George H.W. Bush’s "no new taxes" pledge was a watershed moment for me. It was an idiotic thing for a reasonably bright man who knew better to say, and we know why he said it, right? To charm the Reagan revolutionaries, who might otherwise have listened to all that "wimp factor" talk.
But it was more than that to me. It caused me to become permanently disenchanted with campaign promises in general. No one knows what kinds of decisions he will face in office. There is something very phony about pretending to know, and presuming to predict what you will do. You end up with such absurdities as the latest George Bush spouting against nation-building, then spending most of his time in office trying to do just that (although botching it badly enough, for most of that time, to convince us he was never that into it).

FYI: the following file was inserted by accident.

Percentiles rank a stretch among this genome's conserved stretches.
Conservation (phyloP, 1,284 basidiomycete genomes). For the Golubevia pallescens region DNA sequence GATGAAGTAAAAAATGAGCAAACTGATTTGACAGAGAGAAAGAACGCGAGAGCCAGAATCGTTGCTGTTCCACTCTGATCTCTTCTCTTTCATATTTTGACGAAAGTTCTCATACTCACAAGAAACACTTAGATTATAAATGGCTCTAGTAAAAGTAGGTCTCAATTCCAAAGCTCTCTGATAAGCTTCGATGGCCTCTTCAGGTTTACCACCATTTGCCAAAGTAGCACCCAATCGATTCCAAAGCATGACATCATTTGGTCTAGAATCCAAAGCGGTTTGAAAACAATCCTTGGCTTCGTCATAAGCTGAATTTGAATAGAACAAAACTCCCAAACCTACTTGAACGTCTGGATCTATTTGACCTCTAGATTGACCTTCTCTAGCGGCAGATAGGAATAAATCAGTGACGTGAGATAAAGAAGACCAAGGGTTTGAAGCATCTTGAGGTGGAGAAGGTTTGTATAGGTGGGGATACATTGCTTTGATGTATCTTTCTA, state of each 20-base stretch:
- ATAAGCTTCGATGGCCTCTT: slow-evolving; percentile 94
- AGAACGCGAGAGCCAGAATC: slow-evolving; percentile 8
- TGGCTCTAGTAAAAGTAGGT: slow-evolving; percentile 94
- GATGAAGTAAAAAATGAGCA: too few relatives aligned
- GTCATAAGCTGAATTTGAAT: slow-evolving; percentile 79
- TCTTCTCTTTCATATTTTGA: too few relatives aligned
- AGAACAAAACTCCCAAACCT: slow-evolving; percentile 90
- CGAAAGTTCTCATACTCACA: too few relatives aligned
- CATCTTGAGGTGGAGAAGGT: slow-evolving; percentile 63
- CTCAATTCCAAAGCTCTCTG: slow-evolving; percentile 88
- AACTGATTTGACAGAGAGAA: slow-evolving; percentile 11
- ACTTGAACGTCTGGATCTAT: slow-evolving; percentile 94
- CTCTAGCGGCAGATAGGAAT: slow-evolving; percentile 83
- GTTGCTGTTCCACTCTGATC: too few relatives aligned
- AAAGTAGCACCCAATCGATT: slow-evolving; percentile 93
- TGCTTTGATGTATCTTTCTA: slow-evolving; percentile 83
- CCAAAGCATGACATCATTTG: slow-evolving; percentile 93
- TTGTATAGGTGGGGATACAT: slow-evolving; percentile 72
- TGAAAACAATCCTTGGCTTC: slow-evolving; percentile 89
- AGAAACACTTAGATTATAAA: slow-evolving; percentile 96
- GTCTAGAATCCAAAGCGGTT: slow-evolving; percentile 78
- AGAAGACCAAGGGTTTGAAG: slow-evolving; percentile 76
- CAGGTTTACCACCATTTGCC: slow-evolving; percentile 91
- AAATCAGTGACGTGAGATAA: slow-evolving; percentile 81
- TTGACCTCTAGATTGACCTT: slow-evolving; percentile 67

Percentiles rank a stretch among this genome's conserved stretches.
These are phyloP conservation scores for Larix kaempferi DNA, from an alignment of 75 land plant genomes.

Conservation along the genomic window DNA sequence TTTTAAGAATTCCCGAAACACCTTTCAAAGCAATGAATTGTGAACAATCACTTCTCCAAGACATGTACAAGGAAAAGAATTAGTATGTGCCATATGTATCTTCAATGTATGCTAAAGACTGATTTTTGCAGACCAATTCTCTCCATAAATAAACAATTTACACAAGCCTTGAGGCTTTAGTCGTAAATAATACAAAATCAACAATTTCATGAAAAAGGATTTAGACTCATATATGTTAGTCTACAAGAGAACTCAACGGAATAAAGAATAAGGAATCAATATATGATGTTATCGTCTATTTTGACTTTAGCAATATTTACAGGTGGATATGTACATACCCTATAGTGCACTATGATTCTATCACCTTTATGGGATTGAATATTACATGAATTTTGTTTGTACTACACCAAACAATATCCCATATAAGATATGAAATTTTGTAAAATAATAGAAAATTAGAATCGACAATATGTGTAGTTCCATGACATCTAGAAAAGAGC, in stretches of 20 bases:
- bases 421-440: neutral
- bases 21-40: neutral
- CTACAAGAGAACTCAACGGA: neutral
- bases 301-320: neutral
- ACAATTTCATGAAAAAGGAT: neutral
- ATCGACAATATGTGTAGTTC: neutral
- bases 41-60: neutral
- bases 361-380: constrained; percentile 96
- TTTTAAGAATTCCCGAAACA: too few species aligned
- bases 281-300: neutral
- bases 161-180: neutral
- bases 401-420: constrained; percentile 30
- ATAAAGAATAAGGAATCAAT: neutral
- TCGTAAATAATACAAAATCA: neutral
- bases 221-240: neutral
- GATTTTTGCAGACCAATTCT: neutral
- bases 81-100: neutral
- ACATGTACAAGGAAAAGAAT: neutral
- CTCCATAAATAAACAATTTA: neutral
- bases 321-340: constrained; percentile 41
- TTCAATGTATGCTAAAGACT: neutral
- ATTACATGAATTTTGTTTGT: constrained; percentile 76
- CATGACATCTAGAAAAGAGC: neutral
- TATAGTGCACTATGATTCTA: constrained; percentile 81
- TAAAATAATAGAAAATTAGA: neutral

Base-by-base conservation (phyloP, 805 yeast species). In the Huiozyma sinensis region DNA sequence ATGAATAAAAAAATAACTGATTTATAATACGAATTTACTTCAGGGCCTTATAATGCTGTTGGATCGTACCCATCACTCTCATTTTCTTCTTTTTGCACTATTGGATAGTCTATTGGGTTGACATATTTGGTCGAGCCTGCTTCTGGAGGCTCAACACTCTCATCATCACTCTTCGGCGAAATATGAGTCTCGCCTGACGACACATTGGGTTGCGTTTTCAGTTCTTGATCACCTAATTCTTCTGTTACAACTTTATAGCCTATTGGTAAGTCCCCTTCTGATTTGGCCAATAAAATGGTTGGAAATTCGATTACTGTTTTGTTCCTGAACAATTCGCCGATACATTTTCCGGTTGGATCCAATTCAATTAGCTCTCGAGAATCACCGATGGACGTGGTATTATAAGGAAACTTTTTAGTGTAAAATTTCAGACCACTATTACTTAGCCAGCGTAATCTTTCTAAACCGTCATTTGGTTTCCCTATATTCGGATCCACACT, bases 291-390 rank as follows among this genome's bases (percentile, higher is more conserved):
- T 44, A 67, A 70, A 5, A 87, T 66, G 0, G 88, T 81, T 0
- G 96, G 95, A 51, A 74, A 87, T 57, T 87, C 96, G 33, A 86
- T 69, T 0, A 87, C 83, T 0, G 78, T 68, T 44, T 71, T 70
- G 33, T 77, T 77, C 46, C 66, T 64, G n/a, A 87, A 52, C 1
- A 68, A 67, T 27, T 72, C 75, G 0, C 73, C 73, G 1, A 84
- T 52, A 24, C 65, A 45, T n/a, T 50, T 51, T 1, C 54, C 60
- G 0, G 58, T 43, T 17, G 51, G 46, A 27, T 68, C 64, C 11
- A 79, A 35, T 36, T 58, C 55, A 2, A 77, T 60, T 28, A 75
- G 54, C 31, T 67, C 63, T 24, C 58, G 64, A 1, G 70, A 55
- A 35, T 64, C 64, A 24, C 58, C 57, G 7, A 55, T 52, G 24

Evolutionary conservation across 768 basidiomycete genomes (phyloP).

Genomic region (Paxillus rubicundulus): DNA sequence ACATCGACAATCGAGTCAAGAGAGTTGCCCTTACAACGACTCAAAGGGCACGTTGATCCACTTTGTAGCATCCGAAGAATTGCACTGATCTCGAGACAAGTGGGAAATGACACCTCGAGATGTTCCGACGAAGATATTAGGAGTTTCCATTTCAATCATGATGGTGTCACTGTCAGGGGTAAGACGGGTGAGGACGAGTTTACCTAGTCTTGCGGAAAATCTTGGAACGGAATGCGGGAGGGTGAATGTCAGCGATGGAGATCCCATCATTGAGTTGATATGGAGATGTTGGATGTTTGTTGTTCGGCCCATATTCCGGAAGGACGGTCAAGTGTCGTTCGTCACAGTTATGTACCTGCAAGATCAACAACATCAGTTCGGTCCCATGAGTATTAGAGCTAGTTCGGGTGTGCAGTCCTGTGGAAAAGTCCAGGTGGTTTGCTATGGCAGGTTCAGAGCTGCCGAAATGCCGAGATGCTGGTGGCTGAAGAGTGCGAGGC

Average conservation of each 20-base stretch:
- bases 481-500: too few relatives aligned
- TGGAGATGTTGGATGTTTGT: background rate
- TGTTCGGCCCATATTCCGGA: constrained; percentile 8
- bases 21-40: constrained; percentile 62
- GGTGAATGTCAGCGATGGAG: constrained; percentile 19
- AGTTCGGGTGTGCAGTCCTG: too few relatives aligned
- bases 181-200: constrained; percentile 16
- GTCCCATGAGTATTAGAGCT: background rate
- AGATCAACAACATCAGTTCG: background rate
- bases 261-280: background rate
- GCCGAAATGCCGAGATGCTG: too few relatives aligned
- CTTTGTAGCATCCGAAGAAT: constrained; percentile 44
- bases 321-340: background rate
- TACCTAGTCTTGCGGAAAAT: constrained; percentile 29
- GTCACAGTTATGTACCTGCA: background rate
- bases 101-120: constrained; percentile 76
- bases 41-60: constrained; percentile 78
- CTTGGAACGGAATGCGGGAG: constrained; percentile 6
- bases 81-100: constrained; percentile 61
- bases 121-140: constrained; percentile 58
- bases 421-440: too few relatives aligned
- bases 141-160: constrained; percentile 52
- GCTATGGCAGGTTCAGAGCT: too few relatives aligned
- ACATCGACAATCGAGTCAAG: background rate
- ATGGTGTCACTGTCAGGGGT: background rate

This idea developed further as I moved from news to editorial in the early ’90s. News is about "What did he say; what did he do; what did they other guy do; did their actions match their words?" and other stuff that just makes me tired now. I began to think more about what candidates, and far more importantly, office-holders should do. I thought more and more about the nature of representative democracy, and came to appreciate the system more deeply. And the more I thought about it, the more I came to appreciate character over specific policy proposals. I think our system works best when we elect a candidate we trust to make good decisions come what may. I care less about the specifics of policy proposals (which in most cases will never become reality in that form), and more about the quality of the individual proposing them. Past actions count a lot. So do words, in the sense that they reveal the kind of person the candidate is. The fact that a candidate is the kind of person who would want to do a certain thing will matter more than the specifics. So would the intangible qualities revealed in the way the candidate communicates his or her ideas. For that reason, the fact that Obama speaks of approaching challenges as one nation, and is able to sell that approach to voters, contrasted against Sen. Clinton’s world view of life as a constant struggle against Republicans, matter more to me than the specifics of, say, their respective health care plans. If their health care plans were polar opposites, it would mean something. But they’re not, and I don’t care to quibble over them. This approach can be extremely frustrating to such people as today’s caller.